Rabbi Yaacov Haber
In this corner weighing in at 220 pounds, from the windy city of Chicago, with golden striped shorts, the king of sting, the master of disaster, Jefferson T. Rex - and in this corner weighing in at 125 pounds from the quaint village of Danzig with bifocals and a stringy white beard, known as the Tiferes Yisroel, Rav Yisroel Lipkin. Who are our icons, who are leaders, who are our Gedolim?
Directly from Heaven we have an insight into leadership. The leader of Israel is not necessarily the physically powerful, the politician, the charismatic, the diplomat or the genetic heir to the throne. The leader of Israel is the one who has a sense of Mesorah as it was presented by Moshe, who humbles himself to the Torah and to the people, who is willing to do even the most menial tasks and sacrifice his kovod for the kovod of Hashem. The leader of Israel is the ehrlicher Yid.
Moshe Rabeinu was approaching the final season of his life. He understood the importance of naming a successor in his lifetime. He understood that his successor must be chosen by G-d. In his heart he felt that one of his children should succeed him. Who could better take the place of Moshe Rabeinu than his own child who lived through every struggle of Egypt and the forty years of wandering? He grew up with it. Moshes children must have known the ins and outs and politics of every tribe and leader. Moshes children inherited his charisma, his character and even his looks. Moshes children rightfully should inherit the position of leadership of the Jewish people. Moshe prayed to Hashem “May the G-d of spirits choose a leader for the Children of Israel.” In his heart he prayed to G-d to choose his son as the future leader of the Jewish people.
The response: “Your thoughts, Moshe, are not My thoughts. You are thinking about your children but I am thinking about the Jewish people. I am not going to choose your son; I am going to choose your student Yehoshua! Yehoshua was always at your side. He took care of your every need. He was the first one up and the last one out of your teaching chamber. He always made sure that everything was in its right place and that everything was in order so that he and the elders of Israel could absorb your teachings in the best possible fashion. Yehoshua is the man! (Yalkut Shimoni Pinches 27, 676)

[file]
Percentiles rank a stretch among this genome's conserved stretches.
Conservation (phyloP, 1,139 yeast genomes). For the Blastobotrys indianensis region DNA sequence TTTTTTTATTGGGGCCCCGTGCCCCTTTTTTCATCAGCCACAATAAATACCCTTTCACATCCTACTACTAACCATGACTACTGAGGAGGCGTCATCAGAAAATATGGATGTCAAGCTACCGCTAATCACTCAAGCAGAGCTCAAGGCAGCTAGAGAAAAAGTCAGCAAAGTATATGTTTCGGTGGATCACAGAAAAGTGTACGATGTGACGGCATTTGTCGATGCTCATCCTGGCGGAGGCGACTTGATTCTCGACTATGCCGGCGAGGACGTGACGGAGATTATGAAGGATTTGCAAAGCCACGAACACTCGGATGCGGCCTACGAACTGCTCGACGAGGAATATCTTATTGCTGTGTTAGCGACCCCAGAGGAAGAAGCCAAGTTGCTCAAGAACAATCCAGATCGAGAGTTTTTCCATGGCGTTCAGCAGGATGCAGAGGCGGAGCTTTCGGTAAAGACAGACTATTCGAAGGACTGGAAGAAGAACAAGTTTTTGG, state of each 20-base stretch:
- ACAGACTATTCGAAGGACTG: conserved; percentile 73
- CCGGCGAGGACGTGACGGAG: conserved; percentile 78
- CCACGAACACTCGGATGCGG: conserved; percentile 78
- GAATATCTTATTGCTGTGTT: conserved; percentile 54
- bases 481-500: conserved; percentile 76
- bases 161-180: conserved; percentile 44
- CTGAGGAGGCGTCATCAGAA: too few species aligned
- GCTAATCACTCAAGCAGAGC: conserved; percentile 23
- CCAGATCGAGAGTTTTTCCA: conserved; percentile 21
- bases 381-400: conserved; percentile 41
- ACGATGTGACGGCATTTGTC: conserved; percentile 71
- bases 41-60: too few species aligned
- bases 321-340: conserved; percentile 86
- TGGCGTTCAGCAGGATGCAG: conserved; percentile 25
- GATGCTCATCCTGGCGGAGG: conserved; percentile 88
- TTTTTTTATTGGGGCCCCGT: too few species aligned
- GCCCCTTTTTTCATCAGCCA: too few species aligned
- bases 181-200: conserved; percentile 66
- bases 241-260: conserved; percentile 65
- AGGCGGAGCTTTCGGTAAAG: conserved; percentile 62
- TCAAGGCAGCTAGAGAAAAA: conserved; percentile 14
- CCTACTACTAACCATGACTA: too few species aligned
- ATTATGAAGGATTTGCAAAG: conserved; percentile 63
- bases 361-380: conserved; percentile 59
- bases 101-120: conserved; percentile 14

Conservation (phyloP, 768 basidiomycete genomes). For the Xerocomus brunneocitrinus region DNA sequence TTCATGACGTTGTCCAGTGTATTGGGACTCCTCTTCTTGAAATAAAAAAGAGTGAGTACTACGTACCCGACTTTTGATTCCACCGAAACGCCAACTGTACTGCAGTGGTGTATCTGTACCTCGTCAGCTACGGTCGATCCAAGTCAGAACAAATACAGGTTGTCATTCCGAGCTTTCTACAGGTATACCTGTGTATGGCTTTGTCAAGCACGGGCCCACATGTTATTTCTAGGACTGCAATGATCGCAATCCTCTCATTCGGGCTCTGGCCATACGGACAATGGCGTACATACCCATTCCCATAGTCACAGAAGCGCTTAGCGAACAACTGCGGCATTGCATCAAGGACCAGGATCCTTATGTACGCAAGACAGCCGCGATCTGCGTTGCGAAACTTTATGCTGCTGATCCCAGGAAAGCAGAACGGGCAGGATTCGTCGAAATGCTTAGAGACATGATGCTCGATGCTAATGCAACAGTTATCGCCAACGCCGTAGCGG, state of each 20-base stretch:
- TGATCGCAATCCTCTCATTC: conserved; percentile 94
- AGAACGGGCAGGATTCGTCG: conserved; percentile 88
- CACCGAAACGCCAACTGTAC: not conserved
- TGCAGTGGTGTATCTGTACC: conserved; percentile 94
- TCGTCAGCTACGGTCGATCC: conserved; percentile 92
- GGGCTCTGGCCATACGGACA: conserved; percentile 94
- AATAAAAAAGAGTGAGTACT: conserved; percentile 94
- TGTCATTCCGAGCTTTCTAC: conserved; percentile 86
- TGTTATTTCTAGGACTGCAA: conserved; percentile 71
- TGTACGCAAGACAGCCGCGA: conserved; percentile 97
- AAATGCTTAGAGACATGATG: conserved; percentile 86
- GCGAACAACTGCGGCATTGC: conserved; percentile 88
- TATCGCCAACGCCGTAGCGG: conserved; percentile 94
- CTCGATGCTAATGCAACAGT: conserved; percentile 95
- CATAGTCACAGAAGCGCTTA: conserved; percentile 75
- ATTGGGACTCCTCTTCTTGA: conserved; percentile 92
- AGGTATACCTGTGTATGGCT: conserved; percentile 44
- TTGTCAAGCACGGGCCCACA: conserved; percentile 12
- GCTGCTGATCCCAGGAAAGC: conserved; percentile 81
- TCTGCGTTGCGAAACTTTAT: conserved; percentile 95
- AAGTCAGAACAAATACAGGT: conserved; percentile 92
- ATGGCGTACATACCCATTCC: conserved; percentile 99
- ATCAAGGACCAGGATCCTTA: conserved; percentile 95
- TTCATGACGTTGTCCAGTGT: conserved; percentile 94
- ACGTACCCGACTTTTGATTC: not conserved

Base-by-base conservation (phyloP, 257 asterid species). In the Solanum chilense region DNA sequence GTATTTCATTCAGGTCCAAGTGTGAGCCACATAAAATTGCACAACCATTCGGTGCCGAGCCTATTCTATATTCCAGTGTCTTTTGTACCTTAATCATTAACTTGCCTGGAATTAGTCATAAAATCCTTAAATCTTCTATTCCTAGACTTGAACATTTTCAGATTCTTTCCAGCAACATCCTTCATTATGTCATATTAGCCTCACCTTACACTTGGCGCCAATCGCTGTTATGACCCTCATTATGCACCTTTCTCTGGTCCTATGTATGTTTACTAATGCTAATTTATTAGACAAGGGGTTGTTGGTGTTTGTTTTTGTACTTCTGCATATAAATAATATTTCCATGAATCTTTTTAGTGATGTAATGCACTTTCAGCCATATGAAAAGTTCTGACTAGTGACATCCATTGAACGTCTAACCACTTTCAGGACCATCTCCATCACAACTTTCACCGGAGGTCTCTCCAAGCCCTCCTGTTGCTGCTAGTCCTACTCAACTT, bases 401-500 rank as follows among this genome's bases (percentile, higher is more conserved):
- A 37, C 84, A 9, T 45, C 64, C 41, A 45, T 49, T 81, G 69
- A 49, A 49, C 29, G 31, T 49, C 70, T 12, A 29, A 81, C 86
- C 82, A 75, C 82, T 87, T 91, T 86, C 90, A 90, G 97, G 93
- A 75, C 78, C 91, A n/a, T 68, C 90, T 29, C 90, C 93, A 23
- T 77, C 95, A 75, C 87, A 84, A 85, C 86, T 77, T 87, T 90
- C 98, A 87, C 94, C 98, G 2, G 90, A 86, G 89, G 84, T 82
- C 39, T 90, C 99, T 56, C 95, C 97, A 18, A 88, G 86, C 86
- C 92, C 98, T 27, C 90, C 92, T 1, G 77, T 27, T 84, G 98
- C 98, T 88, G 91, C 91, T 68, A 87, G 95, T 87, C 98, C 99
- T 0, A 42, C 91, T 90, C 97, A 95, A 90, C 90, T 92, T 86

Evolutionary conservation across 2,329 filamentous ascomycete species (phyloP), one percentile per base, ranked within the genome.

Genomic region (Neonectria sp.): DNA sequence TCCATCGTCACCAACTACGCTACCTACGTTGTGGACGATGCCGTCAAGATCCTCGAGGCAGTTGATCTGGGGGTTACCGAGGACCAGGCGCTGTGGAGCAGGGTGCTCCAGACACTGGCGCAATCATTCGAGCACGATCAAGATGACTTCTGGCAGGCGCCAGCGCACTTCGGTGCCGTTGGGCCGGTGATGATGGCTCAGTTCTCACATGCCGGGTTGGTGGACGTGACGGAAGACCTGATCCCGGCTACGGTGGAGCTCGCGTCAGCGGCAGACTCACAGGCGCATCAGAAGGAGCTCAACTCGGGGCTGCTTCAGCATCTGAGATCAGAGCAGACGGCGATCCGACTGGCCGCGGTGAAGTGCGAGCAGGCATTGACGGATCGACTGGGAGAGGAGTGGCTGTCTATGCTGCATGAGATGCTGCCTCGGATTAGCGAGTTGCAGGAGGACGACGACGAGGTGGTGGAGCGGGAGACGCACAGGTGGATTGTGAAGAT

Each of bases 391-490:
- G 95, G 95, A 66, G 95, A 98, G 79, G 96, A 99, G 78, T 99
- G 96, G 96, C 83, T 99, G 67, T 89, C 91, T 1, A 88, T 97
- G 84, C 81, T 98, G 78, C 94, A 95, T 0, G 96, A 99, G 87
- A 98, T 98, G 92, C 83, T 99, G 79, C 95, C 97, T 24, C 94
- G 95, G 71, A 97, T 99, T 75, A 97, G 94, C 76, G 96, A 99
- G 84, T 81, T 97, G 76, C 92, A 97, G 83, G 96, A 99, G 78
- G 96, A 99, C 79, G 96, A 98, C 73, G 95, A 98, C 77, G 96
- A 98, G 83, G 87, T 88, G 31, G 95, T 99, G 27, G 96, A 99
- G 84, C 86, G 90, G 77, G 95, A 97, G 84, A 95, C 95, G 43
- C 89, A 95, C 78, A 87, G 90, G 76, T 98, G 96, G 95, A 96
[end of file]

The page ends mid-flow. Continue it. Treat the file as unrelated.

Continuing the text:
I’m reminded of a newspaper report by a secularist, H. Mauskopf, I once read of the first Knessiah Gedolah in 1923 in Vienna. Thousands of people were present. The electricity in the air heightened as the leader of European Jewry, the Chofetz Chaim, was about to arrive. The crowd began to push and sing, as the Chofetz Chaim was about to enter. Everyone rose to their feet, those with children put their children on their shoulders so that they too would catch a glimpse of the Tzadik. The secular press was there too and they were swept into the excitement of the moment. They had their cameras firmly focused on the door into which the Chofetz Chaim would enter. When the Chofetz Chaim entered one of the reporters was in shock. He expected a tall man, royally dressed with the posture of a warrior. Instead he found an old bent over man, 85 years old, less than five feet in height with a poor black coat and a plain black scarf around his neck. His gaze was a combination of awe and love and his demeanor was that of an angel. The writer wrote, “this must be how Hillel the Elder must have appeared.” He was a true leader – an “Ish asher ruach bo!” He was the Joshua of his time.
I look with fear at the “leader of Israel” who is negotiating on our behalf our historic and spiritual right to Eretz Yisroel. A decorated General, a charismatic personality – perhaps. But can he possibly understand the Kedusha of Eretz Yisroel? Does he understand the depth of the words of Yirmiyahu, Yeshayahu? Does he understand that Eretz Yisroel is different than every other piece of real estate? Wouldn’t you rather have Yehoshua, or Raban Yochanan ben Zakai or the Chofetz Chaim (who with all his gentleness was a very strong leader) on the negotiating team?
This concept must be integrated into our personal lives as well. Jews are different. We succeed “not with weapons nor with might but with ruchi, My spirit, so says G-d.” When big decisions must be made for our children or our community, our guide must be a sense of Torah, a sense of history, a sense of spirituality accompanied by midos tovos. When we choose role models and extol characteristics in our home it’s not the athlete or the war hero that must be placed on the wall or in our Shabbos table discussions but the Torah and a profound understanding of our past and our future.
Our leaders are a reflection of our inner selves and the attitudes of Klal Yisroel. May we merit true leadership and Eretz Yisroel with true peace.
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